I would happily describe myself as a slightly over-enthusiastic cook and baker. This week, unfortunately, I have no-one to keep my feet on the ground when it comes to my own capabilities as my other half is away for the week. On Sunday, I therefore attempted to make clam chowder, cornbread and corn (admittedly not the most difficult element of the dish) in under an hour. As you can probably guess, I didn’t quite manage it. I did however learn a lot about the naming conventions for cornmeal in the US and the UK.
When in the kitchen, I work to the principle that cooking is art and baking is a science. This basically means that I have precise recipes for all my baked goods but nothing for my more savoury endeavours. Using the Union Oyster House Cookbook as inspiration, I can tell you that my clam chowder included tinned clams (I should have used fresh but I wasn’t confident that I’d be able to prepare them without destroying them or my hands), chopped bacon, onions, potatoes, single cream and fish stock but I’m unable to tell you how much of each!
The corn was decidedly simpler but still imprecise. Placed in a pot of boiling water and left to cook for the last ten minutes of the clam chowder’s cooking time, I then added a good knob of salted butter. It was no wear near as vibrant, sweet or flavoursome as the corn we tried in Minnesota but it was at least British-grown.
For my cornbread however, I have an exact recipe, the notes for which started well before the baking. Cornbread is one of the original American recipes and, despite its obvious sweetness, it provides the perfect accompaniment to many savoury dishes. I still can’t smell cornbread without thinking of clam chowder and as I write this, I’m devouring tomato soup with a hunk of cornbread.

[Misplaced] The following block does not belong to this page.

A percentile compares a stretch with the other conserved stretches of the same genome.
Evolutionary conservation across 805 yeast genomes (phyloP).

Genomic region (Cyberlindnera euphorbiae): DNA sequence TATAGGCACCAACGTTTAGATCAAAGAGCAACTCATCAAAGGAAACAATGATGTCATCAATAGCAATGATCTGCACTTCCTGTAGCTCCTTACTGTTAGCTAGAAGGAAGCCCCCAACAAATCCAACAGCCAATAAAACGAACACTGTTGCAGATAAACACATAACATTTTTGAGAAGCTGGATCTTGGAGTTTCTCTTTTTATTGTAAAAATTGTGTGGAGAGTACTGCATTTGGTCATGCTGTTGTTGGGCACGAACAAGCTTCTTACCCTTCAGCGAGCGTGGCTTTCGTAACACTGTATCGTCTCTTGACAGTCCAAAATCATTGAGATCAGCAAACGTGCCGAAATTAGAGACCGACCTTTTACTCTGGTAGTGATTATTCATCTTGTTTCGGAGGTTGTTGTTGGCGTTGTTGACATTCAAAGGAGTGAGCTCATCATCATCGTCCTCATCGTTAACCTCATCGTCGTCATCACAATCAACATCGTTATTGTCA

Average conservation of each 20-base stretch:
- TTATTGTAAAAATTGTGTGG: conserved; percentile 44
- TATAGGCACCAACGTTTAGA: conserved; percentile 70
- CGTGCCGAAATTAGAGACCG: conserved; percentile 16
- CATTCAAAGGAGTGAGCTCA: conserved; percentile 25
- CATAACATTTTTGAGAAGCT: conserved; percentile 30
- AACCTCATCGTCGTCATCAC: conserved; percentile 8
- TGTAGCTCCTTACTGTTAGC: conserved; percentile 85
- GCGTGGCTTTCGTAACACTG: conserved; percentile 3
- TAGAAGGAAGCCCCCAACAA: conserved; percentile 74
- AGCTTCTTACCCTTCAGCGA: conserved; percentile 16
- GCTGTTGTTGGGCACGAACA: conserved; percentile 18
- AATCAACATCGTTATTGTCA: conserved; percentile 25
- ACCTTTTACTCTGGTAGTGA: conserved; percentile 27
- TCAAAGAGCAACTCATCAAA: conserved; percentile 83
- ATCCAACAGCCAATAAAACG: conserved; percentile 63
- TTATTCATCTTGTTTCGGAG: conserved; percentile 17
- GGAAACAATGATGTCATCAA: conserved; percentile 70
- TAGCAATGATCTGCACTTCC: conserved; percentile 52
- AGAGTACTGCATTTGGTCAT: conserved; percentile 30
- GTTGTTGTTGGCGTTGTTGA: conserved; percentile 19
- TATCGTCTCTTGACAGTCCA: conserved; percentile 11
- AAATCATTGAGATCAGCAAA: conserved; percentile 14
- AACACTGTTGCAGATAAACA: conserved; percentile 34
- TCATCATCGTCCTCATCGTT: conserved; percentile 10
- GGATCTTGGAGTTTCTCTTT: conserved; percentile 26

Makes approx 24 portions
450g caster sugar
2 tbsp baking powder
2 tsp salt
240ml vegetable oil
170g maize meal/coarse ground polenta* (see “Buying cornmeal in the UK” below)
410g plain flour
- Preheat the oven to 180°C (fan oven 170°C).
- Cream together the butter, sugar, salt and baking powder until light and fluffy.
- Add the eggs, one at a time, beating well after each addition.
- Add the vegetable oil and maize meal/polenta and beat until combined.
- Stir in the flour. Add the milk and mix until smooth.
- Pour the mixture into two greased 9” (23cm) cake tins or one 9” x 13” (23cm x 33cm) tin. If using the two 9” tins, bake the cakes for around 35-40 minutes. If using the single 9” x 13” tin, bake for 45-50 minutes or until a knife inserted into the centre of the cake comes out clean.
- Turn out onto a wire rack to cool before cutting into portions.
Cornbread can be served with a variety of dishes but also tastes amazing while still warm topped with butter. Enjoy!
*Buying cornmeal in the UK
The cornbread recipe from the Union Oyster House Cookbook calls for cornmeal but finding cornmeal in Edinburgh proved to be an exercise in translation.
American cornflour (or finely ground cornmeal) is finely ground maize meal or maize flour in the UK. American medium or coarse ground cornmeal is also referred to as maize meal and maize flour or medium or coarse ground polenta. And just to make things really confusing, American cornstarch is actually cornflour in the UK.